The reviews are in, and Obamacare is a disaster. No, it is worse than that. Obamacare is a debacle, a shambles, a wreck, a fiasco, a flop, a failure and a farce.
To the media, Obamacare is such a catastrophe that mere words cannot describe it. Only comparisons can.
So Obamacare is Hurricane Katrina (The New York Times), the Iraq War ("Meet the Press"), Watergate (Bill Kristol) and "the worst thing that has happened in this nation since slavery" (Ben Carson, a columnist and Fox News contributor).
Some people who never had any faith in government have now had their faith in government shaken.
Some people who believe that President Barack Obama never has told the truth about anything (including where he was born) are now wobbly with shock that he "lied" about Obamacare.
A lie, however, is an intentionally false statement. An unforgivable screw-up may be unforgivable and a screw-up, but it is different from a lie.
Presidents do lie. "I am not a crook" was a lie told by Richard Nixon.
"I did not have sexual relations with that woman, Miss Lewinsky," was a lie told by Bill Clinton.
"If you like your plan, you can keep it" was a lie only if Obama intended to deceive. (But how did he intend to get away with it?)
In a news conference last week, Obama said: "With respect to the pledge I made that if you like your plan, you can keep it, I think — you know, and I've said in interviews — that there is no doubt that the way I put that forward unequivocally ended up not being accurate. It was not because of my intention not to deliver on that commitment and that promise."
Translation: I wasn't accurate, but I didn't lie.
Which is not the point, say some in the media, because Obama's credibility has been destroyed forever and he now is damaged goods. Which is why, they believe, it is fair to compare his attempt to bring health care to the American people to Hurricane Katrina, the Watergate scandal, the shame of slavery and the war in Iraq.
The Iraq War comparison was floated by David Gregory, host of NBC's "Meet the Press," on Sunday.
"And people have said this is like Katrina; I think it's more like Iraq," Gregory said. "That was about life and death; this is not. ... The comparison is everybody looked at (George W.) Bush through the prism of Iraq. Here, I think people are going to look at Obama through the implementation of Obamacare."
Maybe it's just me, but I still find it difficult to compare a dismally functioning website to a war that resulted in more than 100,000 violent deaths and cost nearly a trillion dollars.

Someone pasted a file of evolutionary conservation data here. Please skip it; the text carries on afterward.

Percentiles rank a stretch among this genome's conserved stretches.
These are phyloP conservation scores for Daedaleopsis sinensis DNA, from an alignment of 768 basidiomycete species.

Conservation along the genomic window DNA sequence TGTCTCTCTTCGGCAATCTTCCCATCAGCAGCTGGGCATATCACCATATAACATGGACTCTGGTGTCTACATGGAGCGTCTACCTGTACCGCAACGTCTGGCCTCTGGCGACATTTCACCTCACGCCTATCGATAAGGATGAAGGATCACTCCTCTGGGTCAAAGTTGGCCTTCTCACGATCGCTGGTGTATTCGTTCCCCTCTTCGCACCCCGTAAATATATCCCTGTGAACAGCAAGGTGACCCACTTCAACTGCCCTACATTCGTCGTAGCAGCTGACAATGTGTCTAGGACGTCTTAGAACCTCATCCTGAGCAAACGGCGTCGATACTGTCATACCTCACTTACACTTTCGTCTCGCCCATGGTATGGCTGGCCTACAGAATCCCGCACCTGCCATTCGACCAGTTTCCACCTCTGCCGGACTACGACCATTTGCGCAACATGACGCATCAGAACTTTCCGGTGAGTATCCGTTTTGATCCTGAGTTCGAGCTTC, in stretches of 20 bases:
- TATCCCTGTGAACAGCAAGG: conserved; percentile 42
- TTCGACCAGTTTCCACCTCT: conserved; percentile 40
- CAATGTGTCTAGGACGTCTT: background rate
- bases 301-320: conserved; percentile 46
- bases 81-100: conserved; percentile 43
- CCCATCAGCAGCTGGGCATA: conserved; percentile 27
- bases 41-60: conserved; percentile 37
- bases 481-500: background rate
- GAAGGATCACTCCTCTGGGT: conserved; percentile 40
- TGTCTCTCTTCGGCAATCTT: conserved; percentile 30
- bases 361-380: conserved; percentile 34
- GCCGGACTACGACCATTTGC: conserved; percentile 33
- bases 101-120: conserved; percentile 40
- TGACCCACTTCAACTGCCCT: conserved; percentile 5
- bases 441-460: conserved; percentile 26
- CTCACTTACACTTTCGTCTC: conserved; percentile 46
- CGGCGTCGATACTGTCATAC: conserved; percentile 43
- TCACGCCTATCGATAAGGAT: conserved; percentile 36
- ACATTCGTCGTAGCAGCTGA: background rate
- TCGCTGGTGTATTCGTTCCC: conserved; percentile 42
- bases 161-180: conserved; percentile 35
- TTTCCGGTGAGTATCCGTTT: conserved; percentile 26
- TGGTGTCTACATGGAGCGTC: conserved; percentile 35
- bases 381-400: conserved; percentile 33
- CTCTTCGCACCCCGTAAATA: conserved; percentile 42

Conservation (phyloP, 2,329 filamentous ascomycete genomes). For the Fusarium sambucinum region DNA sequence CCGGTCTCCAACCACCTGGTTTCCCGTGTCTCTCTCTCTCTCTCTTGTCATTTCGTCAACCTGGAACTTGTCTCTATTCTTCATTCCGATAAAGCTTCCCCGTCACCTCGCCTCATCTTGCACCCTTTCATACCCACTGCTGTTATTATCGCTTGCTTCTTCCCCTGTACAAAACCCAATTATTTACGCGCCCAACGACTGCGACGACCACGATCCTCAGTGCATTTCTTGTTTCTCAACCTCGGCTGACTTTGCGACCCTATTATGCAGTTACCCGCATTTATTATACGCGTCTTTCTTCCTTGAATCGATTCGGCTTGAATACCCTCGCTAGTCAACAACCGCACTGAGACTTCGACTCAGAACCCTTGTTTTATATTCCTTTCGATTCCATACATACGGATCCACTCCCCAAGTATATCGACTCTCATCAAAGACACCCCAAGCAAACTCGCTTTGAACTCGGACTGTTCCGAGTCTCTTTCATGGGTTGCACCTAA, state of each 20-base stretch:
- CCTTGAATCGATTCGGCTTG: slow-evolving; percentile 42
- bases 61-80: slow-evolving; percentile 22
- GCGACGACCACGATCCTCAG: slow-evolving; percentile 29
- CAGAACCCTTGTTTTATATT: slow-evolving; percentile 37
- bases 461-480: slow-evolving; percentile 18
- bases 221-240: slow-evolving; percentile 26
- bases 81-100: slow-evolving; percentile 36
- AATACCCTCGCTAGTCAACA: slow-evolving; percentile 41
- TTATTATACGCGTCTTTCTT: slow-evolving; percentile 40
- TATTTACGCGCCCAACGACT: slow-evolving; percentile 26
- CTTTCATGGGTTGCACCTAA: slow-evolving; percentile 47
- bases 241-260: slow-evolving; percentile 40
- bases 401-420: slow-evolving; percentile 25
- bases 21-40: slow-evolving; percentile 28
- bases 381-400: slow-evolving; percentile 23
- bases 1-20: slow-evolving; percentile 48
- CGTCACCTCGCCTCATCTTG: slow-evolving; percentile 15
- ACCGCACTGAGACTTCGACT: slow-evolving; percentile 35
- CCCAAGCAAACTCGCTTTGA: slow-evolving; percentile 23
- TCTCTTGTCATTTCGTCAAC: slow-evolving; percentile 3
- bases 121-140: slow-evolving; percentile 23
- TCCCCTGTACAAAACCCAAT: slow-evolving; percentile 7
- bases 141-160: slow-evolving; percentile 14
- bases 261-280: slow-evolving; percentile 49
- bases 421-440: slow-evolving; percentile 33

Yes, I know, Gregory said to ignore the "life and death" part.
But to me, that's like saying, "Except for the fact there was no iceberg, there was no ship, 1,517 people did not die and there was no movie based on it starring Leonardo DiCaprio and Kate Winslet, Obamacare has been like the Titanic."
Or: "Except for the fact that he isn't a dirigible, he is not filled with hydrogen, he did not burst into flames over Lakehurst, N.J., and nobody said, 'Oh, the humanity,' Obama can be compared to the Hindenburg."
In fairness, Gregory was saying that Obamacare has been such a disaster it has become a "prism" and that "everybody looked at Bush through the prism of Iraq."
But did they? We invaded Iraq in March 2003, and Bush was re-elected in November 2004. So how much of a prism was it?
And do we know today that a miserable website will be the prism through which Obama's entire presidency will be judged?
There is no good excuse for how badly Obama has screwed up thus far. The nation that has given the world Microsoft, Apple, Google, Facebook and Twitter should be able to produce a working website.
And Obama faces a bigger challenge: If he gets the website working, he then has to get Obamacare itself working.
But he has three years to do it. If he succeeds, I do not think people will view him and his legacy through the prism of a botched start or anything comparable to Iraq, Katrina, Watergate or slavery.
Though, comparisons will be made. And comparisons do sometimes help us understand things. Last Thursday night, Supreme Court Justice Clarence Thomas told an audience that he really just sort of fell into his job on the high court. The audience erupted in laughter.
Thomas corrected the audience: "No, it was, like, totally 'Forrest Gump.'"
That's the kind of comparison I think Obama would want to avoid.
Roger Simon is Politico's chief political columnist. His new e-book, "Reckoning: Campaign 2012 and the Fight for the Soul of America," can be found on Amazon.com, BN.com and iTunes. To find out more about Roger Simon and read features by other Creators writers and cartoonists, visit the Creators Web page at www.creators.com.